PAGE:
As a student at law who will hopefully be practicing law in the near future, I cannot foresee myself participating in law or rule breaking even when I believe that the rules or laws disproportionately affect my clients and need to be changed. Engaging in civil disobedience as a lawyer puts your opportunity to continue to advocate for your client’s rights and interests at risk. Instead, like the path breakers before us, individuals like Delos Rogest Davis and Clara Brett Martin, young lawyers will need to employ creative strategies that exhibit resistance to unjust rules and laws.[8] Ultimately, young lawyers who are seeking to change rules that they believe unfairly impact their clients or even themselves should do what lawyers do best: advocate.

 

I am currently in my third year of the common law program at the University of Ottawa. I have no plans for the future. I am hopeful that I will contribute to change for underprivileged communities.

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[1] https://commonlaw.uottawa.ca/en/about/why-uottawa-common-law

[2] Adam Dodek & Alice Woolley, eds, In Search of the Ethical Lawyer: Stories from the Canadian Legal Profession (Vancouver: UBC Press, 2016) at 8.

[3] Ibid.

[4] https://www.canlii.org/en/ca/scc/doc/1982/1982canlii29/1982canlii29.html

[5] Ibid.

[6] http://www.thecanadianencyclopedia.ca/en/article/viola-desmond/, Constance Backhouse, Colour-Coded: A Legal History of Racism in Canada, 1900-1950 (Toronto: University of Toronto Press for the Osgoode Society for Canadian Legal History, 1999).

[7] http://www.lsuc.on.ca/CalltoBar.

[8] http://www.thecanadianencyclopedia.ca/en/article/delos-davis/, http://www.thecanadianencyclopedia.ca/en/article/clara-brett-martin/.

 

Comments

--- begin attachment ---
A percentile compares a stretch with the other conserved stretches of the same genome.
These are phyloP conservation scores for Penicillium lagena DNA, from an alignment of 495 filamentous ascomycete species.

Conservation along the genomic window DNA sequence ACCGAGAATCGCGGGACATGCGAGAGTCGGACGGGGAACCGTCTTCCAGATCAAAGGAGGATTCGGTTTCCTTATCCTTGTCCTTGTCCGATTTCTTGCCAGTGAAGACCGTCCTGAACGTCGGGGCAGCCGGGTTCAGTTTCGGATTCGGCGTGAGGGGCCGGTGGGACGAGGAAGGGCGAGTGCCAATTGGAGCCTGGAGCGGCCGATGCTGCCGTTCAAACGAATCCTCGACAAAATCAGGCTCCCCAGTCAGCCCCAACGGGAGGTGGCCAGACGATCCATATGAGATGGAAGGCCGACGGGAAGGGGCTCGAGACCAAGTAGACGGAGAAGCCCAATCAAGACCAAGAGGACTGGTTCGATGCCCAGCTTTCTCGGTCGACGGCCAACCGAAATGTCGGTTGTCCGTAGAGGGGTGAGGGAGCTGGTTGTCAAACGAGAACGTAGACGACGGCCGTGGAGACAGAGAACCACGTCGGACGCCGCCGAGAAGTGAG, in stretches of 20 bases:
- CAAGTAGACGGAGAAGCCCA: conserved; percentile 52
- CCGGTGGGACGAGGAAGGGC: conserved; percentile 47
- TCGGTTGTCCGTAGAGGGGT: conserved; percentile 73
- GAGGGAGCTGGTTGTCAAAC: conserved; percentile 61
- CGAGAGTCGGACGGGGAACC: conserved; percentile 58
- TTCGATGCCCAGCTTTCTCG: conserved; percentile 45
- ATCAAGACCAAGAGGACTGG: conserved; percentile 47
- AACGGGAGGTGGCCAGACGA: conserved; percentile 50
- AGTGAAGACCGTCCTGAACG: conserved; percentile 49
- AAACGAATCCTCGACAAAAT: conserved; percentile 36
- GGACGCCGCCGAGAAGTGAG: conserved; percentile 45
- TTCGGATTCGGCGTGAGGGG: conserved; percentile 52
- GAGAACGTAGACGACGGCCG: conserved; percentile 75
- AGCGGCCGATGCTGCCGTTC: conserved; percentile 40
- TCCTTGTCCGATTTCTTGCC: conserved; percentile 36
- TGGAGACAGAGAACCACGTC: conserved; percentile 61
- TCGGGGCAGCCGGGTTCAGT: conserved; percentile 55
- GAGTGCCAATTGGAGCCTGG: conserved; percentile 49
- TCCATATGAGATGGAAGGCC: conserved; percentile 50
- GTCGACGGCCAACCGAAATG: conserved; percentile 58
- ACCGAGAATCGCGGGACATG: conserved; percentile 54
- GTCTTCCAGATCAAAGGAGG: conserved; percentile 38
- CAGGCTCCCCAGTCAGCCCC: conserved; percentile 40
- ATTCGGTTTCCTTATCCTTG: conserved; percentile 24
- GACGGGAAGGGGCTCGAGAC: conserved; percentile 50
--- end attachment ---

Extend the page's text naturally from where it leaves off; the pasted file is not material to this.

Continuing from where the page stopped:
1. The Rule of Law is a fairness-seeking (though not perfect) and stability-seeking framework. It is dangerous to undermine that framework (by breaking rules) instrumentally to achieve narrower objectives, even when many agree those other objectives are themselves morally worthy.

    The Rule of Law may not be ideal, and it might never be, but alternatives (such as dictatorship or oligarchy) are often worse, and its local content is amenable to improvement. Rule-abiding lawyers and paralegals can advocate for improvement “from within”, as well as by enhancing the agency of entities at the periphery or even wholly outside the system.

  2. I was very surprised to read that lawyers in Upper Canada swear first “to protect and defend the rights and interests of such persons as may employ” them. I do see that later on in the oath, they also vow to “safeguard the rights and freedoms of all persons.”

    I don’t like it. In British Columbia, the oath is different. The difference is subtle. Our oath is this: “I will diligently, faithfully and to the best of my ability execute the offices of barrister and solicitor; that I will not promote suits upon frivolous pretences; that I will not pervert the law to favour or prejudice anyone; but in all things conduct myself truly and with integrity; and that I will uphold the rule of law and the rights and freedoms of all persons according to the laws of Canada and of the province of British Columbia.”